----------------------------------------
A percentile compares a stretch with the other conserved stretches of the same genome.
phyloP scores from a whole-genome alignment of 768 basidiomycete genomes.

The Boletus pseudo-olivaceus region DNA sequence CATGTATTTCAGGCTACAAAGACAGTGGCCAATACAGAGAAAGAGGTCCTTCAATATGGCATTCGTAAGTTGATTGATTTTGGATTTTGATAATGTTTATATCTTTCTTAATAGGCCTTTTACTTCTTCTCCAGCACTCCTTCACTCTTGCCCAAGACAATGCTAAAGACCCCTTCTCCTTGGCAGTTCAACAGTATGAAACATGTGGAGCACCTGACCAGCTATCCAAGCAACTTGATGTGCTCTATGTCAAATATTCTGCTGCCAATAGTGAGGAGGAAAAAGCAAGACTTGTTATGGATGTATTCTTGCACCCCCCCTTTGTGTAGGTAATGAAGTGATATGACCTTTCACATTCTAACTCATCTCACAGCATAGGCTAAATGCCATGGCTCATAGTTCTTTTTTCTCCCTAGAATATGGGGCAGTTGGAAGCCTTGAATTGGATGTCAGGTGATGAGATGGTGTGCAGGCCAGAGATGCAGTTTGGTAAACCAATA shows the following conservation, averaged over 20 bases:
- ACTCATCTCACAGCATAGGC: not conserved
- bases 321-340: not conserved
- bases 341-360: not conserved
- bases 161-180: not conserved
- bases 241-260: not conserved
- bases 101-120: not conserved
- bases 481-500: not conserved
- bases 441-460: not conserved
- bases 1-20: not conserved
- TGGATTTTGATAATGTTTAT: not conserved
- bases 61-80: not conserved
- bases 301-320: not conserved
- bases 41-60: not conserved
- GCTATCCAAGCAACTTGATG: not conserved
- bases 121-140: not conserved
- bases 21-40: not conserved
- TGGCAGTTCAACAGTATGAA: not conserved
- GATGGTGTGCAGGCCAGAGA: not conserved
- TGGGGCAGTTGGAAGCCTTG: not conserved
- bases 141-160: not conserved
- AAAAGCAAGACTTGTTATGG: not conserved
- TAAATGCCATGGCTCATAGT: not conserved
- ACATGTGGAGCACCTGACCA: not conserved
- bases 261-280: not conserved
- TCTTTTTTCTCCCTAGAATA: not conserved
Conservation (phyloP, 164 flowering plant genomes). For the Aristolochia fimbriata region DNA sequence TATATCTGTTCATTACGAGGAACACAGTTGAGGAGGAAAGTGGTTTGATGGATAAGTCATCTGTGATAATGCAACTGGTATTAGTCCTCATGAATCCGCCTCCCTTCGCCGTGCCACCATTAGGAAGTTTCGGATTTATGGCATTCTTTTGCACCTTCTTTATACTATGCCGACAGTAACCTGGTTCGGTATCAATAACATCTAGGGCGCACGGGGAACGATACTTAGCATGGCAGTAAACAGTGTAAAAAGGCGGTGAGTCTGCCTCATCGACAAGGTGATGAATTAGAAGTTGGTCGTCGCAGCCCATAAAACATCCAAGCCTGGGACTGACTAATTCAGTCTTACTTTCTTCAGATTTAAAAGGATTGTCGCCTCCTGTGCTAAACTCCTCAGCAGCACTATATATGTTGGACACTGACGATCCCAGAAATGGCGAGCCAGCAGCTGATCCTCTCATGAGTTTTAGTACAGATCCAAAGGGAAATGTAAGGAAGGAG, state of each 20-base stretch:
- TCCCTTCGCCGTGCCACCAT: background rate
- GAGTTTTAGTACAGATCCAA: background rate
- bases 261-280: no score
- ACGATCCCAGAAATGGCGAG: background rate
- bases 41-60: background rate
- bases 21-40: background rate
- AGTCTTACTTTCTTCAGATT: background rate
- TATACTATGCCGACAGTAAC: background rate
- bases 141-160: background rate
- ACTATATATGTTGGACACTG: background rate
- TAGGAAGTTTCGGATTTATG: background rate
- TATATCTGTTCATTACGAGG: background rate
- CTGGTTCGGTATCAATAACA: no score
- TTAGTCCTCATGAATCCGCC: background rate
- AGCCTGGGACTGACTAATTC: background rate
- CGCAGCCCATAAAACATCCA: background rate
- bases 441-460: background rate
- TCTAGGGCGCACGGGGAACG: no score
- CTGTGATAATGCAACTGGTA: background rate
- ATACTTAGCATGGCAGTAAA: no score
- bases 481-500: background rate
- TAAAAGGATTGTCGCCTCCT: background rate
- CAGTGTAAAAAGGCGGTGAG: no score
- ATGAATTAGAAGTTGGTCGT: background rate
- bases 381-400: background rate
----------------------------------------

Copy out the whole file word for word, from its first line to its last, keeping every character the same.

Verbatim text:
A percentile compares a stretch with the other conserved stretches of the same genome.
phyloP scores from a whole-genome alignment of 768 basidiomycete genomes.

The Boletus pseudo-olivaceus region DNA sequence CATGTATTTCAGGCTACAAAGACAGTGGCCAATACAGAGAAAGAGGTCCTTCAATATGGCATTCGTAAGTTGATTGATTTTGGATTTTGATAATGTTTATATCTTTCTTAATAGGCCTTTTACTTCTTCTCCAGCACTCCTTCACTCTTGCCCAAGACAATGCTAAAGACCCCTTCTCCTTGGCAGTTCAACAGTATGAAACATGTGGAGCACCTGACCAGCTATCCAAGCAACTTGATGTGCTCTATGTCAAATATTCTGCTGCCAATAGTGAGGAGGAAAAAGCAAGACTTGTTATGGATGTATTCTTGCACCCCCCCTTTGTGTAGGTAATGAAGTGATATGACCTTTCACATTCTAACTCATCTCACAGCATAGGCTAAATGCCATGGCTCATAGTTCTTTTTTCTCCCTAGAATATGGGGCAGTTGGAAGCCTTGAATTGGATGTCAGGTGATGAGATGGTGTGCAGGCCAGAGATGCAGTTTGGTAAACCAATA shows the following conservation, averaged over 20 bases:
- ACTCATCTCACAGCATAGGC: not conserved
- bases 321-340: not conserved
- bases 341-360: not conserved
- bases 161-180: not conserved
- bases 241-260: not conserved
- bases 101-120: not conserved
- bases 481-500: not conserved
- bases 441-460: not conserved
- bases 1-20: not conserved
- TGGATTTTGATAATGTTTAT: not conserved
- bases 61-80: not conserved
- bases 301-320: not conserved
- bases 41-60: not conserved
- GCTATCCAAGCAACTTGATG: not conserved
- bases 121-140: not conserved
- bases 21-40: not conserved
- TGGCAGTTCAACAGTATGAA: not conserved
- GATGGTGTGCAGGCCAGAGA: not conserved
- TGGGGCAGTTGGAAGCCTTG: not conserved
- bases 141-160: not conserved
- AAAAGCAAGACTTGTTATGG: not conserved
- TAAATGCCATGGCTCATAGT: not conserved
- ACATGTGGAGCACCTGACCA: not conserved
- bases 261-280: not conserved
- TCTTTTTTCTCCCTAGAATA: not conserved
Conservation (phyloP, 164 flowering plant genomes). For the Aristolochia fimbriata region DNA sequence TATATCTGTTCATTACGAGGAACACAGTTGAGGAGGAAAGTGGTTTGATGGATAAGTCATCTGTGATAATGCAACTGGTATTAGTCCTCATGAATCCGCCTCCCTTCGCCGTGCCACCATTAGGAAGTTTCGGATTTATGGCATTCTTTTGCACCTTCTTTATACTATGCCGACAGTAACCTGGTTCGGTATCAATAACATCTAGGGCGCACGGGGAACGATACTTAGCATGGCAGTAAACAGTGTAAAAAGGCGGTGAGTCTGCCTCATCGACAAGGTGATGAATTAGAAGTTGGTCGTCGCAGCCCATAAAACATCCAAGCCTGGGACTGACTAATTCAGTCTTACTTTCTTCAGATTTAAAAGGATTGTCGCCTCCTGTGCTAAACTCCTCAGCAGCACTATATATGTTGGACACTGACGATCCCAGAAATGGCGAGCCAGCAGCTGATCCTCTCATGAGTTTTAGTACAGATCCAAAGGGAAATGTAAGGAAGGAG, state of each 20-base stretch:
- TCCCTTCGCCGTGCCACCAT: background rate
- GAGTTTTAGTACAGATCCAA: background rate
- bases 261-280: no score
- ACGATCCCAGAAATGGCGAG: background rate
- bases 41-60: background rate
- bases 21-40: background rate
- AGTCTTACTTTCTTCAGATT: background rate
- TATACTATGCCGACAGTAAC: background rate
- bases 141-160: background rate
- ACTATATATGTTGGACACTG: background rate
- TAGGAAGTTTCGGATTTATG: background rate
- TATATCTGTTCATTACGAGG: background rate
- CTGGTTCGGTATCAATAACA: no score
- TTAGTCCTCATGAATCCGCC: background rate
- AGCCTGGGACTGACTAATTC: background rate
- CGCAGCCCATAAAACATCCA: background rate
- bases 441-460: background rate
- TCTAGGGCGCACGGGGAACG: no score
- CTGTGATAATGCAACTGGTA: background rate
- ATACTTAGCATGGCAGTAAA: no score
- bases 481-500: background rate
- TAAAAGGATTGTCGCCTCCT: background rate
- CAGTGTAAAAAGGCGGTGAG: no score
- ATGAATTAGAAGTTGGTCGT: background rate
- bases 381-400: background rate